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Regional press listicles and clickbait ‘killing journalism’ says lecturer

sean-dodsonA journalism lecturer has hit out at the use of listicles in the regional press – claiming it is “killing journalism”.

Sean Dodson, left, postgraduate leader in journalism at Leeds Beckett University, made the criticism in an article which claims the use of listicles and clickbait by local newspapers is contributing to their “falling credibility”.

Sean recalled an issue of the Croydon Advertiser in July which published two stories opposite each other on facing pages, headlined ’13 things you’ll know if you are a Southern rail passenger’ and ‘9 things you didn’t know about Blockbuster’ respectively.

He also cited the Gloucestershire Echo’s story about a discarded bucket of KFC which was left on the ground in Cheltenham, Gloucester daily The Citizen’s 2013 piece about the “biggest chip in Gloucestershire” and the Folkestone Herald’s story about an out-of-date pasty being sold to a young mum.

In the piece, published on The Conversation, Sean wrote: “Discarded fast food and stale pasties are simply not news as generations of reporters have understood it.

“There is widespread academic consensus – a solitary piece of litter or a big chip or a stale pasty does not conform with any of the news values…generally accepted as the gold standard for journalists.

“Can we expect more? You bet. Regionals across the land are using ever more content written by amateurs to fill newspapers left chronically understaffed by rounds of job losses.”

“Fewer journalists, fewer scoops, fewer hard questions, less topicality and weaker attribution. It all contributes to the falling credibility of Britain’s regional papers.

“The idea of a critical or rational press cannot, surely, be consistent with editorial policy that counts generating clickbait as part of its schedule. And so, we see more listicles, more user-generated content and more stories without any recognisable news value.”

“Sadly, given the state of revenues in the news industry, we can expect more lookalike listicles appearing in the regional press as the same bleak certainty that a rail passenger in the south of England awaits delays.”

Sean, who has previously worked for The Guardian and other titles, went on to claim “skilful journalism” was flourishing elsewhere, noting circulation highs for magazines such as The Spectator and Private Eye.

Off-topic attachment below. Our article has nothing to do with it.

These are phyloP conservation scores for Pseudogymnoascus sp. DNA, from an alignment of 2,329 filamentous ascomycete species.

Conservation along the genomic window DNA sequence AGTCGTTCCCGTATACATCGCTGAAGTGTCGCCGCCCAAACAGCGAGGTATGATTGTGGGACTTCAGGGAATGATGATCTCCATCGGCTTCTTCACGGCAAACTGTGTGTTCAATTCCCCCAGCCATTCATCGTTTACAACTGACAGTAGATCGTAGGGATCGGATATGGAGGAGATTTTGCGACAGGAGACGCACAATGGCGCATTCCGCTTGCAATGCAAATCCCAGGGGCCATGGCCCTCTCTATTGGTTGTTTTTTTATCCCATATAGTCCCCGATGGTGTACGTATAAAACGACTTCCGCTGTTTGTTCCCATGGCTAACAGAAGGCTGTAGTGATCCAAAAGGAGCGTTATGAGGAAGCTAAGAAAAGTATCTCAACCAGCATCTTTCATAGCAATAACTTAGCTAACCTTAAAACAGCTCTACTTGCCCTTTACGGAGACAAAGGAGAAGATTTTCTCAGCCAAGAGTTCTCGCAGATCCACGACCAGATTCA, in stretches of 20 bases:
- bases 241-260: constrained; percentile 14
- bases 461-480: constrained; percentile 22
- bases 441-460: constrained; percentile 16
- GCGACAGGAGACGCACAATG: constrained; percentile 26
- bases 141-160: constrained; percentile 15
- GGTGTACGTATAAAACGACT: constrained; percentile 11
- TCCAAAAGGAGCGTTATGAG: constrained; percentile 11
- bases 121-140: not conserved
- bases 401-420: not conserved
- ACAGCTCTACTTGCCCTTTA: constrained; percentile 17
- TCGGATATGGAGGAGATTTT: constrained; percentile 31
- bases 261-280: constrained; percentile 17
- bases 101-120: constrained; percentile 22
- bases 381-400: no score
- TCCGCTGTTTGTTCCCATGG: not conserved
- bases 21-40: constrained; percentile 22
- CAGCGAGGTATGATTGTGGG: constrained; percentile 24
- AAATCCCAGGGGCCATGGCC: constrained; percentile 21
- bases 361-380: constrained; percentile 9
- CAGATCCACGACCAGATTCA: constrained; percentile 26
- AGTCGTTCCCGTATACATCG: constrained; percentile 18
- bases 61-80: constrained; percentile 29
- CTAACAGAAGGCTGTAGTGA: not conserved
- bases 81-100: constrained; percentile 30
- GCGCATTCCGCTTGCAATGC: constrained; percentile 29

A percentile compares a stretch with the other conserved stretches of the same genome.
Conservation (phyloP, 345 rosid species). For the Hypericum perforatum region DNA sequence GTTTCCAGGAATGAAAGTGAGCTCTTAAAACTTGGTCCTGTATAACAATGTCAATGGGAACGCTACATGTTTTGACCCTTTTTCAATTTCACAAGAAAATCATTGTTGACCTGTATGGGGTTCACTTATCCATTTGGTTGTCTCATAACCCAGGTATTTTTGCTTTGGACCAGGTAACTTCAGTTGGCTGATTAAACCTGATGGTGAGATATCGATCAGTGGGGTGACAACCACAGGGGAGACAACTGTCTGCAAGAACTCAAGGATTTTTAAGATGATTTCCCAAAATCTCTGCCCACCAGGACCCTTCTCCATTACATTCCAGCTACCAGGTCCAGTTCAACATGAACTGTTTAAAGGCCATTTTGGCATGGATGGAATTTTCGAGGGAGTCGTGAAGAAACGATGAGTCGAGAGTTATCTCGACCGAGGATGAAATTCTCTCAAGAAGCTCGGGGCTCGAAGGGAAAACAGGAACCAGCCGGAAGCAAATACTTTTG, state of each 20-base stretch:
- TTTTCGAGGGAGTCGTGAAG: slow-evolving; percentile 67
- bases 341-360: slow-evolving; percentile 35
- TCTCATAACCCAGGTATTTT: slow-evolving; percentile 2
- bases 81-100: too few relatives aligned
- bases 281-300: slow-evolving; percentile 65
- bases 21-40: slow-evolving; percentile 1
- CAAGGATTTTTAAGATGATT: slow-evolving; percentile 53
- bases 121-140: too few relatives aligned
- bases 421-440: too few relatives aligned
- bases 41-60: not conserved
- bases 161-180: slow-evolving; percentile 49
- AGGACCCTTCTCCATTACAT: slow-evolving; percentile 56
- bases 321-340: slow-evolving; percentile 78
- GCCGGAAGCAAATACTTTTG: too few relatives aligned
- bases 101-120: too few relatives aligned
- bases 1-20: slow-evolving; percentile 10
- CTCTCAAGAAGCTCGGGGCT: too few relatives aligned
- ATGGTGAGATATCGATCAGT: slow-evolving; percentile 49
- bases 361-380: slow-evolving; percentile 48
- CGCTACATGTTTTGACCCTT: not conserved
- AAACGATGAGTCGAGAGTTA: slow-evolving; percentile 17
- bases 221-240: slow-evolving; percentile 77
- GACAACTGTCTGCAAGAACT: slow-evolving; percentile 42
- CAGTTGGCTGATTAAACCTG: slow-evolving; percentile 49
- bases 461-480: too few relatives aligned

His piece is an edited extract from Lost for Words: Can journalism survive the slow death of print? to be published by Abramis Academic Publishing in January 2017.


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  • October 26, 2016 at 10:38 am

    Couldn`t agree more,its part laziness,part due to lack of real journalists via staff cuts and part due to the ease of access to this kind of meaningless page filler.
    Listicles and “sponsored content” are desperate signs of weak content management and lack of ideas,sadly all too common and on the increase in many regional dailies these days.

    It`s no wonder so few people are buying local papers if this is what theyre expected to pay good money for.

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  • October 26, 2016 at 10:53 am

    I was always taught that news is what is being talked about down the pub – and often, what is being talked about down the pub is the state of our streets, litter, whether a new KFC is opening and other stuff many pompous, old-school journos would dismiss as tittle-tattle or gossip. We might not read it, but the readers do – that’s what matters and always has.

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  • October 26, 2016 at 12:35 pm

    However, are we not being guilty here of nostalgia for quality regional journalism that hasn’t in reality existed for a long time – if ever? Whilst there are exceptions I have regularly read regionals like the Wolverhampton Express and Star, the Birmingham Post, North Devon Journal, Oxford Mail and Gloucestershire Echo back into the 1970s and can think of little that could be classed as real quality, critical or genuinely investigative journalism in these titles in this time. I remember cosy relationships with the big local players and uncritical coverage of events from their point of view, lazy rewriting of press releases, pages taken up with pictures of cute pet dogs and cats. I share the concern about the decline of local journalism but would call for some perspective on whether it was ever really that good. Most regionals I have encountered have long been bland. The exceptions came when you had a genuinely insightful correspondent such as Terry Grimley the old arts correspondent on the B’ham Post. Beyond that … very little of quality for a long time.

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  • October 26, 2016 at 1:24 pm

    It’s not just about the stories it’s about the standards. Until relatively recently trainees would get regularly pulled up for apostrophe use and designers would agonise over headlines, photographers would get their ears chewed off for getting a picture with names missing.

    Also, whole teams of commercial writers are now active at papers, a couple of years back you’d get chastised for having too much commercial info in a story as it was free advertising, and editors would not pull a story just because a local business was threatening to withdraw advertising – unthinkable now.

    I know much is said on here and elsewhere about the decline of the press. The net is often blamed, social media, falling revenue etc – no doubt these have all played a part, but for me the reasons are more sinister.

    I genuinely believe there’s been a sustained effort to purge anyone at the top levels who would stand up for journalism against commercial interests and it’s all been about turning these organisations into pure money-making machines. All the ‘characters’ are gone, either forced out or left to preserve their own self respect.